Indian indices are still possibly gathering energy for a short upmove but the market is highly overbought
The BSE 30-share Sensex closed the week that ended on 21st March, at 21,753.75 (down 56 points or 0.26%), while the NSE’s 50-share Nifty closed at 6,493.20 (down 11 points or 0.17%) for the week.
On Monday, Indian financial markets were closed on account of Holi. On Tuesday both the Sensex and the Nifty hit their all time highs but could not sustain at that level and gave up all the intra day gains. Nifty closed at 6,517 (up 12 points or 0.19%).
Goldman Sachs upgraded Indian shares to "overweight" from "marketweight" and raised its target on Nifty to 7,600. It also recommended investors to focus on potential election beneficiaries. On the other hand, factory production in the US rose in February by the most in six months. The 0.8% gain at manufacturers followed a revised 0.9% slump in the prior month that was the biggest since May 2009, figures from the Federal Reserve showed.
On Wednesday lower forward guidance by Tata Consultancy Services affected the market which ignored the positive data coming from the US. On Wednesday, Nifty closed at 6,524 (up 7 points or 0.11%).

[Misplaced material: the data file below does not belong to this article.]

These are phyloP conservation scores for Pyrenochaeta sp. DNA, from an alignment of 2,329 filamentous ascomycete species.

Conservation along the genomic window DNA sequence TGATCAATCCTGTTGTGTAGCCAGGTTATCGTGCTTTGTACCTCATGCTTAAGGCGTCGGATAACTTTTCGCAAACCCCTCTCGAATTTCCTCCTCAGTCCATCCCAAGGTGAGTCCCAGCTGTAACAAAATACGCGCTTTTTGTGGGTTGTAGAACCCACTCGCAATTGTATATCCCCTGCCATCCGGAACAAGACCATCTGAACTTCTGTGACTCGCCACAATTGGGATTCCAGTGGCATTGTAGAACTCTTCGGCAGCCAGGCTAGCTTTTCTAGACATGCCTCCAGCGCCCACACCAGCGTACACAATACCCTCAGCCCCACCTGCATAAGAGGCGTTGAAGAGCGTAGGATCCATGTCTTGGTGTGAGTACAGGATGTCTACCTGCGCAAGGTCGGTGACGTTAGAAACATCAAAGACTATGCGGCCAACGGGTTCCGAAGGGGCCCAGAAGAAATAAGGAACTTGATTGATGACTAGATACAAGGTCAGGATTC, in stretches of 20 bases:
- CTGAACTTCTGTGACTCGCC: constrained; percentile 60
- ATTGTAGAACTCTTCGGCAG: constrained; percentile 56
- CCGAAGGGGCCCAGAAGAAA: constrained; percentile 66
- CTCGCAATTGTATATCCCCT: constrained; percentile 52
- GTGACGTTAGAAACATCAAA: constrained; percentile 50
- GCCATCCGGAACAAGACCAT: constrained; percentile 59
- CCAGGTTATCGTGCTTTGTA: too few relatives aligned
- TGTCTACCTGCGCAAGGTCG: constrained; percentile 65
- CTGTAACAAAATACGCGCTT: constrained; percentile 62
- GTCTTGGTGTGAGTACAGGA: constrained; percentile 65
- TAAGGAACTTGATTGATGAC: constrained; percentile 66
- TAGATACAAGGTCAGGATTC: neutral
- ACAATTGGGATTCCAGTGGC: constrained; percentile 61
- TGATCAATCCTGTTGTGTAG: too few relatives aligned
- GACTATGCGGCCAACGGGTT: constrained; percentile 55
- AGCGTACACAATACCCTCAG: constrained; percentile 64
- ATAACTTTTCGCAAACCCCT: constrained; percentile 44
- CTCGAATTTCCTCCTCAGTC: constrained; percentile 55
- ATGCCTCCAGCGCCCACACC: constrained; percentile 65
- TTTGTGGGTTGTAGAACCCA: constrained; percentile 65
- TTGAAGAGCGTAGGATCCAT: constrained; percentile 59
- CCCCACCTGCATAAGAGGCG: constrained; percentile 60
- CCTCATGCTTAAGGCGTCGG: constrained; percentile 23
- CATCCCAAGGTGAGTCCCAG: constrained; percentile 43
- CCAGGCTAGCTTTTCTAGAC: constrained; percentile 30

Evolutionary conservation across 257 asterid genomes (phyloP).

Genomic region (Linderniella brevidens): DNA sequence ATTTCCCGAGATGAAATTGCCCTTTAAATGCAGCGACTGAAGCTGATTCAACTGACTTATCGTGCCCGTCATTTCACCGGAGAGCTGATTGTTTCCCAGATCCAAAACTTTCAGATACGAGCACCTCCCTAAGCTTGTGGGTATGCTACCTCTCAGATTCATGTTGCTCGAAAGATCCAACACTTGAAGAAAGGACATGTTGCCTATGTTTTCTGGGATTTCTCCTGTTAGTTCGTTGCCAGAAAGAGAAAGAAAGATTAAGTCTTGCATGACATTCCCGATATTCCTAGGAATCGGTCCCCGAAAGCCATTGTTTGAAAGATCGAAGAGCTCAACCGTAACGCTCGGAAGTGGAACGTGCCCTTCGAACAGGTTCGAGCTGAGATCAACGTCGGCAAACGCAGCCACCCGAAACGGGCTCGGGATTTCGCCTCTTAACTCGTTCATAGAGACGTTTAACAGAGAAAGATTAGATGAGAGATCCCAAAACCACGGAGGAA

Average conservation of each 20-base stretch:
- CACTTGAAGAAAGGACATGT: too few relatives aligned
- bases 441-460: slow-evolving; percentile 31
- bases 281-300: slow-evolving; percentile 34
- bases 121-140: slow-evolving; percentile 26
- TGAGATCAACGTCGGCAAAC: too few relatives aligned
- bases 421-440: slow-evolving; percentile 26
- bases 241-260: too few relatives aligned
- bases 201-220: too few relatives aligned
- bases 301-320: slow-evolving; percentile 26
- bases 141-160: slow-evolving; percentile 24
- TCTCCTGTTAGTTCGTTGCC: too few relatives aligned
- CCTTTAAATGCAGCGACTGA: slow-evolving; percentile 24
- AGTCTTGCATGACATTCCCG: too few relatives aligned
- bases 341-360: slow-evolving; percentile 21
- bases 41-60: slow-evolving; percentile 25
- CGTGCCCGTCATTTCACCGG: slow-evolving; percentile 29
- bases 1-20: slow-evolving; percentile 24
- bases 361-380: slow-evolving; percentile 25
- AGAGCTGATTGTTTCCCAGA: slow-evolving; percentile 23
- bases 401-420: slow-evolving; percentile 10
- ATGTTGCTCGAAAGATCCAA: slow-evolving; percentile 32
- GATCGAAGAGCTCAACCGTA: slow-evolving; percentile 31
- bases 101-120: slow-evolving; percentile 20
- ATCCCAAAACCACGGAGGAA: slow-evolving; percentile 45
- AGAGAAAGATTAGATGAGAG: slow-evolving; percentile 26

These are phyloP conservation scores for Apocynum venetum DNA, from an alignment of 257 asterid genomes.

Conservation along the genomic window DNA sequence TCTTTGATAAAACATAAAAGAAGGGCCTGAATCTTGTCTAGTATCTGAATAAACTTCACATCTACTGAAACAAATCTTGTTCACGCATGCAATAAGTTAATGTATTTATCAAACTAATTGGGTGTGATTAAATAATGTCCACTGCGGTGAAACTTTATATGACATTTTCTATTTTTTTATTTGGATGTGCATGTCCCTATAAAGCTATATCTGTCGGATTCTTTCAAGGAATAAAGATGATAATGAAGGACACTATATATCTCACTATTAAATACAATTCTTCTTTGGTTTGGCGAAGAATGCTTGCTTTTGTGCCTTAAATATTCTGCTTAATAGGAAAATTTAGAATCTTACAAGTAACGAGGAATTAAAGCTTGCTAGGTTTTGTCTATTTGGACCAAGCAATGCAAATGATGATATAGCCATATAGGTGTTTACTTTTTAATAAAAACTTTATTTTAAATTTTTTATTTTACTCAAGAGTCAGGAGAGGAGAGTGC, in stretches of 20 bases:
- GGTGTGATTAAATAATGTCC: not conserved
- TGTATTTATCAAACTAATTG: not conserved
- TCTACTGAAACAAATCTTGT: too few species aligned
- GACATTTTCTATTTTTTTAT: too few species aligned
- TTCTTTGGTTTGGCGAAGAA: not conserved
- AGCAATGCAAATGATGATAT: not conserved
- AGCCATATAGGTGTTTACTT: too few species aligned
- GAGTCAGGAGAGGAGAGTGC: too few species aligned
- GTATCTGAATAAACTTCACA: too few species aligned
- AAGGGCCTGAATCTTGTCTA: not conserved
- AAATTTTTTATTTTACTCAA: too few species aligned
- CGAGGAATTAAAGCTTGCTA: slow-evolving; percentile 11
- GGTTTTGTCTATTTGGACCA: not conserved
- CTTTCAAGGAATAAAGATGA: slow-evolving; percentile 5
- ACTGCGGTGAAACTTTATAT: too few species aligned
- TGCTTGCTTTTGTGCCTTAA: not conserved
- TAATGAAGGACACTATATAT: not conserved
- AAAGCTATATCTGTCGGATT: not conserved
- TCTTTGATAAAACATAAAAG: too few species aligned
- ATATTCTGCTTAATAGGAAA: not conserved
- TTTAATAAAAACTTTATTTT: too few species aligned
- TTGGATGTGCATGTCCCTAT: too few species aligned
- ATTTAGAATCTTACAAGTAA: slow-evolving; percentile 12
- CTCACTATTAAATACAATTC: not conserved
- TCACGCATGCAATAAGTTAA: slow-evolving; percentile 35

Credit rating agency Standard & Poor's (S&P) Ratings Services on Wednesday said that Indian companies are improving their credit profile by selling equity and assets, or using free operating cash flows to reduce debt. U.S. housing starts fell for a third straight month in February, but a rebound in building permits offered some hope for the housing market. The Commerce Department said on Tuesday groundbreaking slipped 0.2% to a seasonally adjusted annual rate of 907,000 units.
The gains of previous three consecutive sessions (ending Wednesday) were wiped off by the negative move on Thursday. The weakness was after the recent US Federal Reserve's policy statement hinted towards the prospect of interest rates rising sooner than anticipated. Nifty closed at 6,483 (down 41 points or 0.63%).
With the positive data from the US and Fitch Ratings affirming its credit ratings at "AAA" helped the global indices get some relief. Nifty closed at 6,493 (up 10 points or 0.16%).
For the week, among the other indices on the NSE, the top two performers were Media (4%) and Metal (3%) while the worst two performers were C P S E (3%) and PSE (2%).